Law four of Fifa’s 2020-21 Laws of the Game is explicit: “Equipment must not have any political, religious or personal slogans, statements or images.” It seems straightforward enough. Nothing political.
But of course, everything is political. A minute’s silence is political. Taking the knee is political – although not in the sense it heralds the Marxist apocalypse, as some of the more ludicrous pundits and spokespeople have suggested – and so is not taking the knee. Wearing a poppy is political, and so is not wearing a poppy. That’s especially so when national teams are involved, because nations are political. Every choice of image made by the representative of a nation is necessarily is political, even if that politicisation lies only in avoiding the more overtly political: flags, badges and kits.
Ukraine’s yellow and blue colours reflect the flag, which itself is derived from the colours of the 12th-century kingdom of Galicia-Volhynia and represents a blue sky above a field of wheat. Which seems benign enough, but it is precisely because of those fertile plains that Ukraine has been both so attractive to invaders and so difficult to defend. Add in the horrors of the famine of 1932-33, which killed millions of Ukrainians, and a wheat field suddenly becomes an extremely powerful image.
But Fifa or Uefa, clearly, cannot legislate against teams wearing colours that have a meaning to them (not everybody can be like Venezuela, who adopted their vinotinto identity after turning up at a tournament in Panama in 1938 and being given burgundy shirts). So law four goes on to acknowledge that “political” is hard to define, and lists various examples of what would be considered inappropriate: references to people, parties, organisations, groups or governments; any organisation which is discriminatory or whose aims or actions are likely to offend a notable number of people; and any specific political act or event.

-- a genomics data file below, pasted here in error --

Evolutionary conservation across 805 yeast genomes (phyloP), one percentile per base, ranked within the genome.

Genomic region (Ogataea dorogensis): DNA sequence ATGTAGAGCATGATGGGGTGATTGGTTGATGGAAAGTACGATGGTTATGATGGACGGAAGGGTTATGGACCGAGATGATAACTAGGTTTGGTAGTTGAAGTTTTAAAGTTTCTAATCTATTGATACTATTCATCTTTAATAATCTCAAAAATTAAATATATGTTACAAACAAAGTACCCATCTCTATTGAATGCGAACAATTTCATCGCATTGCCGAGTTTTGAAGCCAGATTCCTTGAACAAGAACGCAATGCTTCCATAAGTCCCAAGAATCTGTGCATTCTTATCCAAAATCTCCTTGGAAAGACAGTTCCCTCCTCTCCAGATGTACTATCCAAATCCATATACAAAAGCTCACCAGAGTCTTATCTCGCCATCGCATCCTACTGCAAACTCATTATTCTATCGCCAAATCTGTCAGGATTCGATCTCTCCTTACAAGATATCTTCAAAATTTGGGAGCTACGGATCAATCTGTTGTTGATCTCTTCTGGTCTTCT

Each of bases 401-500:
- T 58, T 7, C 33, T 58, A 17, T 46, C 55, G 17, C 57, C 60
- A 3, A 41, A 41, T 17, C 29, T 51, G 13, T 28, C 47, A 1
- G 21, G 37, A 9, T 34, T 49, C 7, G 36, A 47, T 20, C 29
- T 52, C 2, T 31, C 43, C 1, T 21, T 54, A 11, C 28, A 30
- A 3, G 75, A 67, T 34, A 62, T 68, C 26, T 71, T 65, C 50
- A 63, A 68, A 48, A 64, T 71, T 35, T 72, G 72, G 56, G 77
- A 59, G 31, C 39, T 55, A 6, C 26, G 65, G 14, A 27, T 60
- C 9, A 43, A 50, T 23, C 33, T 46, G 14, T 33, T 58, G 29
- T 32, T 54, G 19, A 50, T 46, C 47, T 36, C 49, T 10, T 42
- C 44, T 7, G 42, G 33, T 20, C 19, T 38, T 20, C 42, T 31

Notably missing is any reference to a map. Which seems reasonable enough. How could you ban a country from showing an image of its outline? But the problem is that maps show borders and borders are often disputed. The map on Ukraine’s kit for Euro 2020 includes Crimea, which was annexed by Russia in 2014, and Donbas and Luhansk, where a war is currently being fought. The intention, said Andriy Pavelko, the head of the Ukrainian football federation, was to “add strength to the players, because they will fight for all Ukraine”.
That does seem pretty obviously political and wilfully provocative, yet Uefa approved it. But really, what was the alternative? It’s not Uefa’s job to legislate on national boundaries, and to ban the shirt would itself be a political statement – although it would be no great surprise were Fifa to add maps to the list of outlawed symbols.